The review due in July 2023 is now overdue and, like Victoria, who is appointed to do the review will be important. Supporters hope the No Rights Without Remedy provisions for complaints handling will be incorporated, to build uniformity and mirror a future federal HRA. However, the fact that the review falls due in an election year (due in October 2024) does not bode well for its outcome. A postponement of the review may be a sensible approach.

It is very regrettable that the Queensland Government decided to override their HRA twice: in March 2023, the parliament passed amendments to override the state’s Human Rights Act to create an offence for children who breach bail conditions, require a sentencing court to consider a child’s bail history, and enabling a child to be declared a serious repeat offender.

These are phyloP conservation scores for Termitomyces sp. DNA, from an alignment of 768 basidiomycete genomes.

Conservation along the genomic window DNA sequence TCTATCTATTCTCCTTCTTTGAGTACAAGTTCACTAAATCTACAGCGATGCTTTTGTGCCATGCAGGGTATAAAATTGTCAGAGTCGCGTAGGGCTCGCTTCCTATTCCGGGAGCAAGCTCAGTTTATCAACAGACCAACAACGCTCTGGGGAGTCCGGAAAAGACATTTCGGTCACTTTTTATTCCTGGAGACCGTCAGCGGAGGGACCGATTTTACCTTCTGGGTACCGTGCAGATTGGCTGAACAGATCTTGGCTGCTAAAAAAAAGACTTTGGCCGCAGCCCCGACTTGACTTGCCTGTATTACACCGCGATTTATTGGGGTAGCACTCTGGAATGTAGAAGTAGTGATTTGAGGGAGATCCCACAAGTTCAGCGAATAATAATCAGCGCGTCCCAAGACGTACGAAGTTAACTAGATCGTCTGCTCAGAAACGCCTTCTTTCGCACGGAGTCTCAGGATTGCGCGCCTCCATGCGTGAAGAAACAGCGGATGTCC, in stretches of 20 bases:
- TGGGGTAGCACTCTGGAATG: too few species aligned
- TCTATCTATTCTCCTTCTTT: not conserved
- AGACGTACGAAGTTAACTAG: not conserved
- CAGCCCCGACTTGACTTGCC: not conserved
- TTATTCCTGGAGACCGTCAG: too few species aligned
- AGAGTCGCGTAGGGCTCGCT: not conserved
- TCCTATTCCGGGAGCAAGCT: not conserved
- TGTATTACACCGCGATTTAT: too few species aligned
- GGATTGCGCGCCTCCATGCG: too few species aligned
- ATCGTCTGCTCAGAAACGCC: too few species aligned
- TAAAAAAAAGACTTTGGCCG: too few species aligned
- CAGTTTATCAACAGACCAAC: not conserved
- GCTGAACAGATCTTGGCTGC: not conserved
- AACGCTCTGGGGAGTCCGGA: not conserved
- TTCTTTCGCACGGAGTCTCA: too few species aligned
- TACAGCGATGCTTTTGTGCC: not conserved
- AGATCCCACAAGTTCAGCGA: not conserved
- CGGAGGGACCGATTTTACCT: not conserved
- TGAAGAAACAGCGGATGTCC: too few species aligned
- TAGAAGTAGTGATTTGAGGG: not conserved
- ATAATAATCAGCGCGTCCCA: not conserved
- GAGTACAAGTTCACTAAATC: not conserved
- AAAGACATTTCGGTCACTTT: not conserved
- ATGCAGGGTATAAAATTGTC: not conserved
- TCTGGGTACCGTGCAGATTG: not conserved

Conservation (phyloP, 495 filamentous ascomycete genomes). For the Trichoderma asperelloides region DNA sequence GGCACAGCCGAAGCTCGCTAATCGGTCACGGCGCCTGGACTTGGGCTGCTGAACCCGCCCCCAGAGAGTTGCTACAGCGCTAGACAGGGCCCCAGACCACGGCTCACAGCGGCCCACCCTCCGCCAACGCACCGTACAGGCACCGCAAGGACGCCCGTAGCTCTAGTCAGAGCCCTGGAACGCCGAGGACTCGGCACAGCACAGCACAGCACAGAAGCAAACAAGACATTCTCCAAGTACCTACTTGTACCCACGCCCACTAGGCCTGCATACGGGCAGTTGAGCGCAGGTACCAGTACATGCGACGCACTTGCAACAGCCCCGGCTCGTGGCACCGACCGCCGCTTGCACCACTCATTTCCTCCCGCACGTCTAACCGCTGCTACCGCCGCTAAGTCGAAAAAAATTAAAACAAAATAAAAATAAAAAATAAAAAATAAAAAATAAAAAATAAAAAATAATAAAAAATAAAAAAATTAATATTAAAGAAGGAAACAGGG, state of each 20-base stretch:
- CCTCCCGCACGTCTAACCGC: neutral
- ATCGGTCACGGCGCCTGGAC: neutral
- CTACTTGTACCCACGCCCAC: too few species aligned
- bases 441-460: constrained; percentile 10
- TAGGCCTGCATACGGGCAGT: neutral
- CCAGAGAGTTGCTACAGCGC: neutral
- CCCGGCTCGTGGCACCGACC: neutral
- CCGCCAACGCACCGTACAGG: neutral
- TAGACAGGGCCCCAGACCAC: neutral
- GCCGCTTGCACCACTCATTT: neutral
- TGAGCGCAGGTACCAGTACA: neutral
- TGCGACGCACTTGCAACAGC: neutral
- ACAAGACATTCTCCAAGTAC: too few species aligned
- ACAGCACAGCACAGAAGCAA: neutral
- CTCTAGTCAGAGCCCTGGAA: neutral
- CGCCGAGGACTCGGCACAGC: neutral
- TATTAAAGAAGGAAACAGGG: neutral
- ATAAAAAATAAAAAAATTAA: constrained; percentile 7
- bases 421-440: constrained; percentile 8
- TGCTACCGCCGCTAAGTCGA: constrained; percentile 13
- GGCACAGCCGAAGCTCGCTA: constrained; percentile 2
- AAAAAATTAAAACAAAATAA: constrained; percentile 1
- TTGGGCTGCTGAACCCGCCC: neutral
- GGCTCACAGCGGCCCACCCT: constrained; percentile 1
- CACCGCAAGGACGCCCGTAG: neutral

The HRA was also nullified again in August 2023, to enable children’s detention in police watch houses and adult detention facilities.

“These moves have attracted a significant amount of criticism because they come so soon after the state’s Human Rights Act was adopted. And they are serious because children’s rights are the ones being trampled – twice – and children are among the most vulnerable members of our community, even when they commit crimes.” Nicky Jones wrote in The Conversation on 29 August 2023: “Queensland is not only trampling the rights of children, it is setting a concerning legal precedent.”


Researched & written by Dr Kristine Klugman OAM, President of Civil Liberties Australia 3 Feb 2024

– updated with a literal correction and formal titles/campaign aims from WA on 10 Feb 2024